Major study on prostate cancer therapy started in Germany
The treatment of prostate cancer is to be examined and evaluated in a large clinical study. The German Cancer Aid, statutory and private health insurers, the German Society for Urology, the German Society for Radiation Oncology, the Professional Association of German Urologists, the German Cancer Society and the Federal Association of Prostate Cancer Self-Help want to evaluate the four common forms of therapy for prostate cancer in a cooperation that has been unique to date.
On Tuesday, the starting signal was given in Berlin for one of the "largest clinical studies in the field of oncology", according to the German Cancer Aid. According to the initiators, the PREFERE study "for the first time comparably examines the common treatment options for early forms of prostate cancer in around 7,600 patients." A total of around 1,000 resident urologists and radiation therapists and at least 90 test centers nationwide are to participate in the study. "The PREFERE study is the largest German urological research project of the past 50 years," emphasized the director of the Clinic for Urology and Pediatric Urology at the Saarland University Hospital, Professor Dr. Michael Stöckle. Through the large-scale project, the experts want to "create safety for the patient and the medical team" and provide answers to the question of the best individual therapy, added Dr. Fritz Pleitgen, patron of the study and president of the German Cancer Aid.
Four common forms of prostate cancer therapy are being examined According to a report by the German Cancer Aid, prostate cancer is "the most common type of cancer in men in Germany." The Robert Koch Institute estimates the number of new cases at around 67,600 per year. According to the experts, there are usually four possible treatment options to choose from: surgical removal of the tumor, external radiation, so-called brachytherapy (treatment using radiation sources permanently placed in the prostate) or "active monitoring with regular checks and the initiation of further ones Therapy steps as the disease progresses. ”To enable an objective assessment of the different treatment options, the German Cancer Aid and the statutory and private health insurers will provide around 25 million euros by 2030 for the large-scale study on prostate cancer therapy. Professor Dr. will head the study. Michael Stöckle and Professor Dr. Thomas Wiegel, Director of the Clinic for Radiation Therapy and Radiation Oncology at the Ulm University Hospital.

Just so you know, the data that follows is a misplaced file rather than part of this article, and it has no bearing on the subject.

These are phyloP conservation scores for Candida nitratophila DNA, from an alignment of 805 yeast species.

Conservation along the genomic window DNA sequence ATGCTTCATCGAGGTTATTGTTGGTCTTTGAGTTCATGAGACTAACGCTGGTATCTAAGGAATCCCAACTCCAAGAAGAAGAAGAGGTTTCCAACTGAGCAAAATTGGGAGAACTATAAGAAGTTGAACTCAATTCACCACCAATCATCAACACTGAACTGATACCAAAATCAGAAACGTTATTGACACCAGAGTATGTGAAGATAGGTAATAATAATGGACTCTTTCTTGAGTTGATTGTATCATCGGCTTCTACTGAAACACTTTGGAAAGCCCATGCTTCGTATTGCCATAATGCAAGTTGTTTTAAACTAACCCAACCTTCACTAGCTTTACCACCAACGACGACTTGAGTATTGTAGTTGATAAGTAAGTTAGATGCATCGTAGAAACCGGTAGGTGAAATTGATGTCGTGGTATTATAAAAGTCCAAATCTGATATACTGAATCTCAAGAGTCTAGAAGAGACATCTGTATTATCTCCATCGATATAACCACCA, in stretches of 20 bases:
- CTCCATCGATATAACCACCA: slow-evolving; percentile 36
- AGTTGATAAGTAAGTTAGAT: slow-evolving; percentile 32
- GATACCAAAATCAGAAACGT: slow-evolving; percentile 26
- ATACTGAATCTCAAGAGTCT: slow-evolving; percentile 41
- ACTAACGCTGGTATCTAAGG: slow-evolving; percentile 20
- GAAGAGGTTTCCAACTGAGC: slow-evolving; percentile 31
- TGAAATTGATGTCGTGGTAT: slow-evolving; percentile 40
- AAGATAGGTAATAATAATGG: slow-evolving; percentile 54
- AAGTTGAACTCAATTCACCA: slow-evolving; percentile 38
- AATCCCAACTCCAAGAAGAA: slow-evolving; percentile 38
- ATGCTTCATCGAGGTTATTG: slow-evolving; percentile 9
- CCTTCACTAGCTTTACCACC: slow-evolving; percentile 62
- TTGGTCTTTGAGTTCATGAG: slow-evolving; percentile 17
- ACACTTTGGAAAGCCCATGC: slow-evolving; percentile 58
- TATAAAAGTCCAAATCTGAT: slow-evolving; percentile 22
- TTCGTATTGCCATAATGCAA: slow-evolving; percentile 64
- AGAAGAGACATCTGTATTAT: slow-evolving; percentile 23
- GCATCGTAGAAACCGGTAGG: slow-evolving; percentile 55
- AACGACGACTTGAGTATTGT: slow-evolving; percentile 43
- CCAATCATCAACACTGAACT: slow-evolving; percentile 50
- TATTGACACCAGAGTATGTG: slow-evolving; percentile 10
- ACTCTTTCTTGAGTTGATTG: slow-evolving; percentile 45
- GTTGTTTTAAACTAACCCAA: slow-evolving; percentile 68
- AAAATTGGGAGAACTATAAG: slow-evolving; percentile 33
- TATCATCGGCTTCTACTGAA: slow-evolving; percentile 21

Large-scale study with direct benefits for patients The starting point for the large-scale study on prostate cancer therapy was a decision by the Federal Joint Committee (G-BA), which "initially suspended the inclusion of so-called brachytherapy in the outpatient service catalog of the statutory health insurance funds" because insufficient data was available to evaluate this form of therapy. This shortcoming is now to be remedied by the long-term large-scale project. However, according to Uwe Deh, Managing Director of the AOK Federal Association, the starting shot for the study is already having positive effects on patient care. "From now on, all affected men will benefit from the comprehensive and scientifically sound information about the advantages and disadvantages of all four treatment options," emphasized Deh on behalf of the statutory and private health insurance companies. The patients involved would be cared for by experienced specialists in designated study centers, with therapy "based on current scientific knowledge and at the highest medical level", according to the German Cancer Aid. (fp)
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